Oliver and James Phelps
Oliver (George Weasley): Our Potter decade started when we heard of the auditions in Leeds [in Britain]. So we as a family - mum, dad, James and myself - drove to this big hotel on July 13, 2000. We thought we'd just go upstairs to a room - we thought auditions were like that - but we were asked to walk into this huge ballroom, with thousands of people vying for the parts.
James (Fred Weasley): There were people with huge CVs and we turned to each other going, 'Hmmm.' We weren't dressed the same, we hadn't even thought of that, but when we saw the other twins were we ran to a department store across the street and grabbed two shirts off the shelves. It was the first time we had worn the same clothes. We waited for about 2? hours after being given something like a raffle ticket. If it was being held in Birmingham, where we lived, we probab- ly would have gone home. But we had travelled three hours to get there so we thought we'd stick it out. When our number was called, there was a Sliding Doors moment: there was a door on the right and a door on the left. We went to the door on the left as another set of twins went to the other. They eventually became our doubles in the first movie [Harry Potter and the Sorcerer's Stone, 2001] and we still speak to this day. We went in and met Janet Hirshenson, who was the head casting director. She loved us and asked whether we had a photo or a CV. We said we didn't, so they took a small Polaroid photo of us. And that was that. On our way home we had a pint ... er, no we didn't, we were too young then [laughs]. We had a meal.
Oliver: A couple of days later we got a phone call saying, 'We'd like you to come down to a studio to meet us.' And we got lost going there because dad was driving and he was in a mood about not being able to find his way.
James: We got to meet David Heyman, the producer, Chris Columbus, the director, and I guess that was our real audition. We were called back to several more meetings and, after the third one, the assistant said something like, 'Thanks for that, have a nice life.' We thought that was the end of that. Then we were called back for a screen test. It was the first time we had been on a set and it scared the hell out of me. We did the scene and Chris came over and said, 'You really seem to be enjoying this. Who normally wins when you two have a fight?' I said, 'I normally do, because I have a good left hook.' He was obviously referring to a verbal fight, but the crew was on our side after that. Two days later, my mum answered the phone and heard the casting director asking, 'Is that the mother of Fred and George?'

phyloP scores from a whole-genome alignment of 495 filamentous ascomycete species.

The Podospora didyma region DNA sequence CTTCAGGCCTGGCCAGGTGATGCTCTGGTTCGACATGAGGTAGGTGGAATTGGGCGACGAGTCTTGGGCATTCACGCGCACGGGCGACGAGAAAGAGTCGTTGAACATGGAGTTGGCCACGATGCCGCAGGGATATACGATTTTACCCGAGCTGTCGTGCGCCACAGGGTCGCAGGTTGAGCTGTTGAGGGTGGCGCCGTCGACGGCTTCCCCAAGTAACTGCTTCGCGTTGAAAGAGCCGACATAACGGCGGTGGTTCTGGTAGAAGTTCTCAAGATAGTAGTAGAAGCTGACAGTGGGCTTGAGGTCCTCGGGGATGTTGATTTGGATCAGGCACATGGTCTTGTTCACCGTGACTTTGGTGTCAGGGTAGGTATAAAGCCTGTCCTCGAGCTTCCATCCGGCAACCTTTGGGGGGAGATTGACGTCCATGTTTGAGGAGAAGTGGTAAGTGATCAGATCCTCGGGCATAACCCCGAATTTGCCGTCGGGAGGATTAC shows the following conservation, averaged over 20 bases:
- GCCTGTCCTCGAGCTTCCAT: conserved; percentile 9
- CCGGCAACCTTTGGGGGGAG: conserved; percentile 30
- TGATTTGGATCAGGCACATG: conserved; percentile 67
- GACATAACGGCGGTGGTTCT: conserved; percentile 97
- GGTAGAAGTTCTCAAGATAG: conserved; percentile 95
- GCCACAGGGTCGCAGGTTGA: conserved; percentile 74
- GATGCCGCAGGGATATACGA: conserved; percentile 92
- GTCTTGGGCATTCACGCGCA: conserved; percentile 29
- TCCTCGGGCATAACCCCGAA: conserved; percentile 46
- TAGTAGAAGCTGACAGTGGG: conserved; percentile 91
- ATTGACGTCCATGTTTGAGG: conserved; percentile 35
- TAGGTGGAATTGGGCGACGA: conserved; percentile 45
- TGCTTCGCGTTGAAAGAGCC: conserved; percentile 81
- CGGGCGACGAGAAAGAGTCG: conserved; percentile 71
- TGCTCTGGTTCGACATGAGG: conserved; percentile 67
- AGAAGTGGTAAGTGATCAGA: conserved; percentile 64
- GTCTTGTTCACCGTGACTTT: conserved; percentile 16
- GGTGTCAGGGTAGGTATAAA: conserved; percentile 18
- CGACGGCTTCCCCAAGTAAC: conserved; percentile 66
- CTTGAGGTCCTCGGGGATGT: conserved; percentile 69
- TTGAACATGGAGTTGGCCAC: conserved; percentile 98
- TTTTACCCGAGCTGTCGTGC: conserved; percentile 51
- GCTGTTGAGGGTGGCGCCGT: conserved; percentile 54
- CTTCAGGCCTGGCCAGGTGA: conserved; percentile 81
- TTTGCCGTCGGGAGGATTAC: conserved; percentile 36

James: Acting in the films made me more outgoing. Before, I was quite shy, never willing to push myself. Becoming an actor made me more confident and came in handy for when we had to give speeches to thousands of fans at premieres. I also worked as a runner on the sixth movie (Harry Potter and the Half-Blood Prince, 2009) and I'd recommend that to anyone. I learnt more about the film industry in those five days than in the first five years I spent acting in the films.
Oliver: My school report cards always had comments like, 'Oliver talks too much.' That hasn't really changed. But becoming an actor also got me used to going out on my own, like staying in hotels the whole time when we were filming. I also learnt how the film industry works and all the politics involved in distribution, or the pre-production and post-production and continuity and all that.
James: I think the main thing we learnt was how hair dyes are used ...
Oliver: Now we're faced with a new chapter in our lives, after spending 11 years on the Harry Potter films. When we return to London, that will be a defining moment, marking the end of an exciting period in our lives. We've kind of led two lives - a life back home in Birmingham and another in London, where we were filming. For the most part, this worked out really well - especially when we were spending time on set which, I know, millions of people around the world would love to do. We plan to continue acting and finding individual projects, so that people understand 'the twins' won't always be together and don't al- ways have to be together. We always cringe at the word 'twins'. Some people have asked the two of us to play one role, but we don't want to do that. Some plans are already in the pipeline - I have something which may start at the end of summer, and James has something starting at the end of September. It will be quite an interesting couple of months.
James: I'd be lying if I said I wasn't annoyed about us being seen as one unit. I'd like to think a lot of people are open-minded, but to some people we'll always have to be together. It will make it even more of a challenge for us to prove we can do things on our own. Other twins have gone on to do individual projects, so I'd love to be able to do that as well.
DOWN TO EARTH
Oliver: Making the Harry Potter films brought us closer than we would have been otherwise. Obviously, a lot of people go off to university when they finish school. And we probably would have gone to different universities, as we were taking completely different subjects. But I think we have a tighter bond because we've been away a lot and done cool things together.
James: We won't be hanging out all the time and this comes down to us having different interests. We've always been raised as individuals - our parents always told us it was important to be ourselves. We don't chat every day when we are not together. We just interact like normal brothers. Our family still live in the same area, we still live a mile from where we grew up, so we are lucky to still have relationships with old friends. That's what keeps us grounded.
Harry Potter and the Deathly Hallows: Part 2 is screening now.